U.S. shale is a boon to manufacturers but not their workers

YOUNGSTOWN, Ohio Fri Jun 14, 2013 12:26pm EDT

Steelworkers wait to meet U.S. President Barack Obama during a change of shift at V&M Star, in Youngstown, Ohio in this taken May 18, 2010 file picture. REUTERS/Jason Reed/Files

Steelworkers wait to meet U.S. President Barack Obama during a change of shift at V&M Star, in Youngstown, Ohio in this taken May 18, 2010 file picture.

Credit: Reuters/Jason Reed/Files

YOUNGSTOWN, Ohio (Reuters) - This city has been down for so long, it's hard to believe what's risen up here in the heart of America's "Rust Belt."

On an industrial site littered with scrap metal, a French-Japanese joint venture called Vallourec Star has just opened a $1.1 billion state-of-the-art steel pipe mill.

The plant, the largest capital investment by a manufacturer in northeast Ohio since the 1960s and Youngstown's first new steel mill since the 1920s, is a big example of the money that has flowed into the state's industrial sector in recent years thanks to the surge in U.S. natural gas and oil drilling.

The uptick in energy exploration has prompted companies like The Timken Co. and U.S. Steel Corp. to pump hundreds of millions of dollars into their plants in the state to boost production. Wayne Struble, the policy director for John Kasich, Ohio's Republican governor, said the flood of energy-related dollars could be a major "game changer" for the state.

But state employment data, academic research and a week-long tour of half a dozen factories in Ohio suggests the shale gas revolution has been a disappointment when it comes to job creation.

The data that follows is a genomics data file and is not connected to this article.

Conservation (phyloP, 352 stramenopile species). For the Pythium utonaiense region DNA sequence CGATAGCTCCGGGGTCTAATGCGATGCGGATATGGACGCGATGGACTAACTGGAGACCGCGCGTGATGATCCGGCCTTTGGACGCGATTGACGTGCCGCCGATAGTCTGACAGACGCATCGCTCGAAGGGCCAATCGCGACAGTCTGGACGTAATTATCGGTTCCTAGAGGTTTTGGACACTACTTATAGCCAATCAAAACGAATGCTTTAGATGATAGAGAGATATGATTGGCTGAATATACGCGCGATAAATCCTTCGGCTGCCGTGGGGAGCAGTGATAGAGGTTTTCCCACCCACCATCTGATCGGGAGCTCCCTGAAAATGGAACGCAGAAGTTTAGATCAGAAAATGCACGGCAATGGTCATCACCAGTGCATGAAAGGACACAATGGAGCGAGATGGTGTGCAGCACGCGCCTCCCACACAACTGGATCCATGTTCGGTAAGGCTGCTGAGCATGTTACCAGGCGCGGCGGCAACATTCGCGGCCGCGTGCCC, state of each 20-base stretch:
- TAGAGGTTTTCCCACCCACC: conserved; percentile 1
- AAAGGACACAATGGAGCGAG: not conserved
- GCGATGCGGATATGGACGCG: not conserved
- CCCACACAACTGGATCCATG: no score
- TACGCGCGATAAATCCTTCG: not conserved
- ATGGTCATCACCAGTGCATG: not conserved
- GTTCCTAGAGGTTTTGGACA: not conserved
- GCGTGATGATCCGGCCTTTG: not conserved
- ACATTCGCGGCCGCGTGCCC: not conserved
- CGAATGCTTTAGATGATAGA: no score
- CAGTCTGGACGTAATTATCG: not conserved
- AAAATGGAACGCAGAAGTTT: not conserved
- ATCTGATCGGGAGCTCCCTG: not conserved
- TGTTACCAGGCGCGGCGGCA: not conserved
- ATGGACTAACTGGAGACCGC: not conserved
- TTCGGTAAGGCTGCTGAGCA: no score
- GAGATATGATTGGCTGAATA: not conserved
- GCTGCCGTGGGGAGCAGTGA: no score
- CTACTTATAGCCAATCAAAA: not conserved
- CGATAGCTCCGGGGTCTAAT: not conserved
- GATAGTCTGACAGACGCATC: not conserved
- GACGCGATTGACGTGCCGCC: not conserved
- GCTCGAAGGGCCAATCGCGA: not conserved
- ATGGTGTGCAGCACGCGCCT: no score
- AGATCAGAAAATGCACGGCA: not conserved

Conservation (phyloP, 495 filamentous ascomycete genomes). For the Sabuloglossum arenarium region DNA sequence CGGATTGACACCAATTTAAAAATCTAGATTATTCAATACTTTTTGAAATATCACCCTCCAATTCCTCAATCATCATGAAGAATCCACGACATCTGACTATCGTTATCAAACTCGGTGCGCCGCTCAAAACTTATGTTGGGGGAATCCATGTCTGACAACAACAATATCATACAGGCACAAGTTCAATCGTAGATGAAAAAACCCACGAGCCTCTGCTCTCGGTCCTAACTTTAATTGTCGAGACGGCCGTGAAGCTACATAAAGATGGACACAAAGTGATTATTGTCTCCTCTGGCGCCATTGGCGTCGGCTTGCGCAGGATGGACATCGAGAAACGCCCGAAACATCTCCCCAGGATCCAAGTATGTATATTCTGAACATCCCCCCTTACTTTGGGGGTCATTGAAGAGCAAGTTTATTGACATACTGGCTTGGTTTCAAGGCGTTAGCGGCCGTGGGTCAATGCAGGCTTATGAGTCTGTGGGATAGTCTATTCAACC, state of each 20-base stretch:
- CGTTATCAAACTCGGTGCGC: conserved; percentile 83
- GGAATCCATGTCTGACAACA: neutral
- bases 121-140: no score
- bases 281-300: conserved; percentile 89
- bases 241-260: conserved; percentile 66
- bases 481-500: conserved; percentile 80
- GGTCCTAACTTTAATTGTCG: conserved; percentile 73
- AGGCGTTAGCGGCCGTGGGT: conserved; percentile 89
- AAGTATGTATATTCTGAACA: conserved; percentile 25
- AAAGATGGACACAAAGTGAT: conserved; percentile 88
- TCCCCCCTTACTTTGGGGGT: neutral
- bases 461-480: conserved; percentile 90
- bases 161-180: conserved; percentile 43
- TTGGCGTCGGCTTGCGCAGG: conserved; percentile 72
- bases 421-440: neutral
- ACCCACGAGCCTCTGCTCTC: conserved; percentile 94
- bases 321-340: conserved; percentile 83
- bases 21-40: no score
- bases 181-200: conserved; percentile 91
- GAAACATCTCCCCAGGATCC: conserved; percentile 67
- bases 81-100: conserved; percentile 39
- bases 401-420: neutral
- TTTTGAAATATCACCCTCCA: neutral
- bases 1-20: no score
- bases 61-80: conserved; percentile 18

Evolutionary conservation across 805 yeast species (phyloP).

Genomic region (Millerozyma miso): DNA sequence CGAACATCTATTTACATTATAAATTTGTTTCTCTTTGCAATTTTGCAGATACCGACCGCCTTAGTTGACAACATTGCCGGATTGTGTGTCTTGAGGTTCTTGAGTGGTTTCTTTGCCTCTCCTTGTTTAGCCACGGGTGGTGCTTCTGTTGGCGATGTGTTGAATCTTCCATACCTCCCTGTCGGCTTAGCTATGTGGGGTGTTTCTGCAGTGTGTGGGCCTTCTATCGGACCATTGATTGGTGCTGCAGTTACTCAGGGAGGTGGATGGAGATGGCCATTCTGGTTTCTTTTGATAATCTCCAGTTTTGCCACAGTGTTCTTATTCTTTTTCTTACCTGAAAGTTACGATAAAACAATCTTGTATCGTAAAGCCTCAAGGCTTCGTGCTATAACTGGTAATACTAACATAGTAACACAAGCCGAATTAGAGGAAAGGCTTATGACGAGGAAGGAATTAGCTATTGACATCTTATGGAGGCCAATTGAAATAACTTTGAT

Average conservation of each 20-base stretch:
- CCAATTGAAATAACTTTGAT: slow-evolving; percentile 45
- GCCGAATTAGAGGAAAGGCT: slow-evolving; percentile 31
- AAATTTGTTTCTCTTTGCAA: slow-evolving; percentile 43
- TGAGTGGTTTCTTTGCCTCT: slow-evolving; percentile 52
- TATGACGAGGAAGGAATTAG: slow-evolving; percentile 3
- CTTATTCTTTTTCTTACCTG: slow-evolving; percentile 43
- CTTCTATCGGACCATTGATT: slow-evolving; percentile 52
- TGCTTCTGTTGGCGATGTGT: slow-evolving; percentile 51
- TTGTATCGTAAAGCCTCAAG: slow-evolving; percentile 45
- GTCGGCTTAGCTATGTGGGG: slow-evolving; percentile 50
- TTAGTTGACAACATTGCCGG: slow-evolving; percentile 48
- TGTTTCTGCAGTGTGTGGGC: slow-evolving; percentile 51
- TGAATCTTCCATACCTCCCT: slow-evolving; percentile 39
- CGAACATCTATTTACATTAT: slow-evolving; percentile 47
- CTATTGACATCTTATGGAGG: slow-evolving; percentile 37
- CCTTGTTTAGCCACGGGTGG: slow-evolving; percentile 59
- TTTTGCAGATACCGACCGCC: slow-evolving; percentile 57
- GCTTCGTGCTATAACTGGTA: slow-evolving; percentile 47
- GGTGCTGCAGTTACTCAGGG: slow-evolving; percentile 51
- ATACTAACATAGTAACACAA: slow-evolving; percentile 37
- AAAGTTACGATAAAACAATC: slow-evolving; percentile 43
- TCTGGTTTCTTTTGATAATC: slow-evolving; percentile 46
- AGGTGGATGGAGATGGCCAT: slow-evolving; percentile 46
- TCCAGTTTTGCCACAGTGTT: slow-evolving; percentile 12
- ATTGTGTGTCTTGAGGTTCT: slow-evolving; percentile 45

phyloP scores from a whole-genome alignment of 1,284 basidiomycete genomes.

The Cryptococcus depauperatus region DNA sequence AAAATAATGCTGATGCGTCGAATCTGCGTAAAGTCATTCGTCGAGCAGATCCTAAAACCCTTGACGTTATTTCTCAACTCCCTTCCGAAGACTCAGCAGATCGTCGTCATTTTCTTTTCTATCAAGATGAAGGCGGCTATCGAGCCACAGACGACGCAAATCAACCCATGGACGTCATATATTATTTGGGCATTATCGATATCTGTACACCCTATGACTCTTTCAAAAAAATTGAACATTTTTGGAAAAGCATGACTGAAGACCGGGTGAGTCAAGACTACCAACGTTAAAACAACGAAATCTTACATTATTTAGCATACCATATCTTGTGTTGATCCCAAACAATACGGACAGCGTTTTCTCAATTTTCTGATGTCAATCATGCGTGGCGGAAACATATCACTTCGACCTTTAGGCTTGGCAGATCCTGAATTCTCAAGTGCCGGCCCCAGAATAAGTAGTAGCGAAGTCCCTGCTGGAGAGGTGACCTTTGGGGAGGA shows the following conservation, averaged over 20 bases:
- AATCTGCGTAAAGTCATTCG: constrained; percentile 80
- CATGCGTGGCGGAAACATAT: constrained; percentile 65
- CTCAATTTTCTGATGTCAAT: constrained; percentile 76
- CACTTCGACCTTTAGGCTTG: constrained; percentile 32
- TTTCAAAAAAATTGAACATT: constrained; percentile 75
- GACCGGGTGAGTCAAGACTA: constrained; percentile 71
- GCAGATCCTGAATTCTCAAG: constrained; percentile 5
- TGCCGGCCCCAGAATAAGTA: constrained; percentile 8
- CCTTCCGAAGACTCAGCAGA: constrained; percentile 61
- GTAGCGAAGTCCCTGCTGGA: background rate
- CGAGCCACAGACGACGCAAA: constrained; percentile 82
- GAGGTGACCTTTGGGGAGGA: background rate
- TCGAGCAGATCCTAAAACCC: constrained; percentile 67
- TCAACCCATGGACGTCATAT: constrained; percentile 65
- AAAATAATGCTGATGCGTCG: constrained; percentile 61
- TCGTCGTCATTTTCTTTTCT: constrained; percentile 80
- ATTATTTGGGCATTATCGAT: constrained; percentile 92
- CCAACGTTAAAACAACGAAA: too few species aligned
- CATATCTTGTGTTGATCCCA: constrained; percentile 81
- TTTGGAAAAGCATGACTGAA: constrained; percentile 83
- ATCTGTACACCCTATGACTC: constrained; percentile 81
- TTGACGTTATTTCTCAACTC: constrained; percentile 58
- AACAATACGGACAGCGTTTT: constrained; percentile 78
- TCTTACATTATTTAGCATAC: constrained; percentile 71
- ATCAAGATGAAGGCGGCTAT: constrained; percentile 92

"The industries benefiting are more capital intensive than labor intensive," said Tom Waltermire, the chief executive of Team NEO, the economic development agency for northeast Ohio.

"Even a manufacturing renaissance won't require the same headcount per unit of output as we had 20 or 30 years ago. If it did require that, the renaissance would never happen."

In March, a study by Cleveland State University concluded that while gas exploration had unleashed a surge in economic activity in Ohio, job growth - even in counties directly affected by the drilling - was stagnant. The employment growth that many assumed would follow the energy investment was "not yet evident," the study's authors said.

(link.reuters.com/qef88t)

The Vallourec Star plant, for example, will employ just 350 workers. Those jobs won't begin to make up for ones lost just a year ago, when RG Steel closed its plant here and laid off more than 1,000 workers - let alone the tens of thousands of jobs Youngstown has lost since the late 1970s, when the steel mills that drove the local economy closed.

And some recent investments, like the $100 million Timken put into a new intermediate finishing line at its Faircrest Steel Plant in Canton, are resulting in fewer, not more, jobs.

Timken's old intermediate finishing line employed more than 200 workers and processed pipe and other products in 10 days, according to plant manager Larry Pollock. The new facility, built to meet surging demand from the energy industry, employs fewer than 30 and can process the same material in as little as two hours, plant manager Larry Pollock said.